Khulumani members are proud survivor victims of the gross human rights violations associated with one of the greatest struggles for justice that the world has known – the struggle to end racial domination and oppression in South Africa. They are bearers of a glorious history of participation and contribution to a cause greater than themselves.
Each Khulumani member can tell a story of the humble contribution they made to the struggle for liberation in South Africa. Most shared Mandela’s vision of “the ideal of a democratic and free society in which all persons live together in harmony and with equal opportunities#”. It was an ideal for which many lived and died in South Africa, including many loved ones of Khulumani members. It is their sacrifice that Khulumani remembers with somberness and gratitude today.
The stands made in this freedom struggle came out of long traditions and practices of non-violence and negotiation as a means of solving political disputes. These practices had a powerful bearing on the nature of the negotiated transition in South Africa and this approach informed the construction of the South African Truth and Reconciliation Commission (TRC) that provided amnesty for full disclosure of political crimes with the accompanying promise of reparations for survivor victims. Survivor victims were a crucial element in this process, which remains incomplete at present as we failed to ensure a sound foundation for the post-apartheid state by honouring the commitments made to the survivor victims in setting up the TRC.
As Khulumani commemorates National Heritage Day with its focus this year on ‘Honouring the Veterans of our Liberation Struggle’, Khulumani calls on government to remember survivor victims of the freedom struggle and their continuing efforts to hold to the ideal expressed by Nelson Mandela in 1964 of a nation in which access to equal opportunities would be created for all the people. The current situation is a far cry from this ideal with the country continuing to rank very low on almost every social development index. South Africa in 2012 is the most unequal society in the world.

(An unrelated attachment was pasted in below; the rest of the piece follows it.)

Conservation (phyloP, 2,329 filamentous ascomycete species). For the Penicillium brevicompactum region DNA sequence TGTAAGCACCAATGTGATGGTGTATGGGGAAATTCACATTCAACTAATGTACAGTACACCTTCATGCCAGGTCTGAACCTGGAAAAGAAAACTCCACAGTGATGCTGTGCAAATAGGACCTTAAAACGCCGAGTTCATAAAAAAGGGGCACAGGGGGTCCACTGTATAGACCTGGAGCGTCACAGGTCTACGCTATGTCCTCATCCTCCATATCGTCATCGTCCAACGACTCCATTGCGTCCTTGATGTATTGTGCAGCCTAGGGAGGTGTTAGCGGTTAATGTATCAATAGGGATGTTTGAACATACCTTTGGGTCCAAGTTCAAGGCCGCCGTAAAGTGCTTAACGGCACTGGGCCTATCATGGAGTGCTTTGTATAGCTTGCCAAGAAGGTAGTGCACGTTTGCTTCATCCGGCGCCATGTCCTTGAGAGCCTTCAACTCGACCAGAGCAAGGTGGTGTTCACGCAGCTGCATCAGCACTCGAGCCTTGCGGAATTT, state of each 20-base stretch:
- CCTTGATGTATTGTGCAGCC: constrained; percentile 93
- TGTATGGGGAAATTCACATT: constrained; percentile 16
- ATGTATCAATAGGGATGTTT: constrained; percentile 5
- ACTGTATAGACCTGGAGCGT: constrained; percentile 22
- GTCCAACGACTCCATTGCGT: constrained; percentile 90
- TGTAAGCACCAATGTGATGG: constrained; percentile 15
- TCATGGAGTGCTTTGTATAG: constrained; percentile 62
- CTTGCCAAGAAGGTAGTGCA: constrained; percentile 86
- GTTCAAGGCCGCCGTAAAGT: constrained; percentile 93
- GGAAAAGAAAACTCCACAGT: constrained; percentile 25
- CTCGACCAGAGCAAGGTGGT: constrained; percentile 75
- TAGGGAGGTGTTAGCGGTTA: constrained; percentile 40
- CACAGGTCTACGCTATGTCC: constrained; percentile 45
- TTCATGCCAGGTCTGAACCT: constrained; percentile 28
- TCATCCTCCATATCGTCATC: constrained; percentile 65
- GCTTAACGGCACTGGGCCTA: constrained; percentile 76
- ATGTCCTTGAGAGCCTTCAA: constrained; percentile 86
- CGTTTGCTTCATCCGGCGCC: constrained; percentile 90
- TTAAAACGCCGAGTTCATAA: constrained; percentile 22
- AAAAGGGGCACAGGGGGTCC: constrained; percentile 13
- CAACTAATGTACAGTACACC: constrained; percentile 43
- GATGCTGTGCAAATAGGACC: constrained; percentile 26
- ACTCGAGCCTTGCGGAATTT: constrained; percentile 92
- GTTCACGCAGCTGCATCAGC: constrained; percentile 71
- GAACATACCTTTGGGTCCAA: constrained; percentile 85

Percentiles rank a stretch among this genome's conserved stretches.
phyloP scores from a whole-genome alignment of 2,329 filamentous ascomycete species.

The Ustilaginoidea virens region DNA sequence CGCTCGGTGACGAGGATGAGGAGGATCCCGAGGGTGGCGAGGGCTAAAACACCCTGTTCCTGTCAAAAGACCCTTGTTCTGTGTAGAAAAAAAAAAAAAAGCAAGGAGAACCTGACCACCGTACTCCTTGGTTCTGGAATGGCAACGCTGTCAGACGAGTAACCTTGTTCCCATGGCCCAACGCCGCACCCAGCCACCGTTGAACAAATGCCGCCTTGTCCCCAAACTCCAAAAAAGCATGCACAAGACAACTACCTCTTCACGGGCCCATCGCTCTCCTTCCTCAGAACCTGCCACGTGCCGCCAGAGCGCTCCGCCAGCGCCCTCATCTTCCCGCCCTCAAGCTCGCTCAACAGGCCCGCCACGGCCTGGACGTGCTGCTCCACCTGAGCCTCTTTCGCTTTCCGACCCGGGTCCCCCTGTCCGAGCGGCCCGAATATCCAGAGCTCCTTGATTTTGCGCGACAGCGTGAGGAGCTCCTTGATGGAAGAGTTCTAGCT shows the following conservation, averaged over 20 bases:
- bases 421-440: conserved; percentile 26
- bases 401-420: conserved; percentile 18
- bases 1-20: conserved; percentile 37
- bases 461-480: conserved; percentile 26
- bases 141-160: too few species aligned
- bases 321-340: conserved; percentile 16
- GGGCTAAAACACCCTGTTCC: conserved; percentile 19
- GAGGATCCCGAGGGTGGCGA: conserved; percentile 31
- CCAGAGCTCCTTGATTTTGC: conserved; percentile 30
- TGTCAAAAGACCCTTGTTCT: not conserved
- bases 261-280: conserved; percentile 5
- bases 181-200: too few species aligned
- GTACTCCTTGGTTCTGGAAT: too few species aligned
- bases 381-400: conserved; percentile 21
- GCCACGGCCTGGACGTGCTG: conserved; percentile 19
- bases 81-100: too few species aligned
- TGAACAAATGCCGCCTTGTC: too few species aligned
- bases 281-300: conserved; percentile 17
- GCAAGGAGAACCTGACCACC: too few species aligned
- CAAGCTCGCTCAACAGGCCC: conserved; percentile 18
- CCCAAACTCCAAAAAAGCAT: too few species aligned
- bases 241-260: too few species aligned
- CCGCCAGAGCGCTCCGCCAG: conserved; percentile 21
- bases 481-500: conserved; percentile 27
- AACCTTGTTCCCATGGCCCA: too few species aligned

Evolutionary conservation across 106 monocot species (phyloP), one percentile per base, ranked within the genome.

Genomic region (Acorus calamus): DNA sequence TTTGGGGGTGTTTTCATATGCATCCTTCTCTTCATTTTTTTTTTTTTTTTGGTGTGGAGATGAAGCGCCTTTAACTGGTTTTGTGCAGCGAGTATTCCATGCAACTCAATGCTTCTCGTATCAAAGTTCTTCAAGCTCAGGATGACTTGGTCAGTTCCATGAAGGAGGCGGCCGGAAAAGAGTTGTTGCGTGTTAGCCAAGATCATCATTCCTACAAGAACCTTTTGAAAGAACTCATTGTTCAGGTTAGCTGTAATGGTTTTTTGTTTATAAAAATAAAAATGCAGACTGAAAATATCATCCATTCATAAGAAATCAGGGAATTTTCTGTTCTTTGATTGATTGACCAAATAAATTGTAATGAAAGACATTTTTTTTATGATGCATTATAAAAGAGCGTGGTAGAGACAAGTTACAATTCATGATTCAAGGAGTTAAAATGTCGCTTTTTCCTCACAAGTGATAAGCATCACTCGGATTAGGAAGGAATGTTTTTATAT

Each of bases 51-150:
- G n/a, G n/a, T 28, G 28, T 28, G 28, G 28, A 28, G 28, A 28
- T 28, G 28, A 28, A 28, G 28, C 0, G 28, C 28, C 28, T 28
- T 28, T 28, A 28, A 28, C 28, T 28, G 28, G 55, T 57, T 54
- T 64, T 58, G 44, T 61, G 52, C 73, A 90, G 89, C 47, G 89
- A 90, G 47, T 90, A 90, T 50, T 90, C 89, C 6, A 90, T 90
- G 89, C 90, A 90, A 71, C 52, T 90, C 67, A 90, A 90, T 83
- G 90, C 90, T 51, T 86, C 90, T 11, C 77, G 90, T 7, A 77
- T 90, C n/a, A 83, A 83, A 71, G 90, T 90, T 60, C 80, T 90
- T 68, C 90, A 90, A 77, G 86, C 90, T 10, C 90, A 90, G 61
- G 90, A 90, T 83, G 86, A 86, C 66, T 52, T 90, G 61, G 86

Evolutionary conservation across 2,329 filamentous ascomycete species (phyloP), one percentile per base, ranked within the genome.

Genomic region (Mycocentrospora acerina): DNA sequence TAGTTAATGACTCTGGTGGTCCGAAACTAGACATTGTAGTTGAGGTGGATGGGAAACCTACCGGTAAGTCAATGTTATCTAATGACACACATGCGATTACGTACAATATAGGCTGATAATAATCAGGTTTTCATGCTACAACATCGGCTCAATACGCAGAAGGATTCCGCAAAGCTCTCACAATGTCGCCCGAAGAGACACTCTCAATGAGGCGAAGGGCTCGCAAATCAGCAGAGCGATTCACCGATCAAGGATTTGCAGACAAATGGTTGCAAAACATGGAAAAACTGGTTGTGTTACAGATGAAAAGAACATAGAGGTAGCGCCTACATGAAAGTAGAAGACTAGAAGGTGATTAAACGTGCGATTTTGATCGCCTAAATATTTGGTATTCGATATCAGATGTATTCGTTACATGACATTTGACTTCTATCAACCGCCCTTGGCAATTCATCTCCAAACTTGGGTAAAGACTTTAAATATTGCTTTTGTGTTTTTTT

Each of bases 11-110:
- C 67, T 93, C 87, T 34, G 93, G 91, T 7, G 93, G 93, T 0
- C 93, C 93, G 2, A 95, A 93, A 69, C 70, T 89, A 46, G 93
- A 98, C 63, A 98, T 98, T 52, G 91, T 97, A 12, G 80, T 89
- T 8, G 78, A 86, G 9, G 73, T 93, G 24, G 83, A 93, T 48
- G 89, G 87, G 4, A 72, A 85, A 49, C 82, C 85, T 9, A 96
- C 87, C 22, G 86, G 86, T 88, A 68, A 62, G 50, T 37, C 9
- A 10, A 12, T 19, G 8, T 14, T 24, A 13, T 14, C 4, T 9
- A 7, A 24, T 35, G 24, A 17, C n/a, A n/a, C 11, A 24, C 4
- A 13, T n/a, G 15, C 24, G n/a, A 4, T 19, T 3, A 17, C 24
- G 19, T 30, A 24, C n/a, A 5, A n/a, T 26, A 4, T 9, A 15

The state has continued to privilege “the iconic image of the revolutionary as an armed young black man, whose defining attributes are arguably self-sacrifice, discipline and adherence to a party line#” as the idealized “struggle veteran”. Much of the post-apartheid imaginary is informed by this understanding of who is the deserving struggle veteran. This has had very deleterious consequences for the thousands of active survivor victim veterans who continue to be overlooked as the state privileges the recognition of military combatant veterans in this year of the ANC’s Centenary.
Khulumani’s struggles for justice for survivor victims is informed by an understanding that rich resources of wisdom and lived experience reside within its membership of activists who continue to hold the vision for an inclusive and just society. They form the organizing focus of spaces where poor communities debate and discuss solutions to community struggles for justice and deserve recognition as ordinary citizens contributing to the deepening of democracy beyond the mere exercise of the vote.
Khulumani mourns the resort to an increasing reliance by the state on the use of punitive measures and violence to repress peoples’ expressions of dissatisfaction, as we so sadly witnessed in Marikana. We agree with Dr Suran Pillay’s assertion that “a reliance on violence and the punitive aspects of law, as the only way in which we transform social conduct, signals a failure of the imagination and of political thinking.”
For Khulumani, National Heritage Day 2012 is a day on which we remember and honour the contributions of thousands of ordinary citizens to the vision of a world that works for people; where people’s initiatives in taking responsibility to solve their local problems is valued and respected; and where the state becomes a meaningful partner in relationships of transparency and accountability.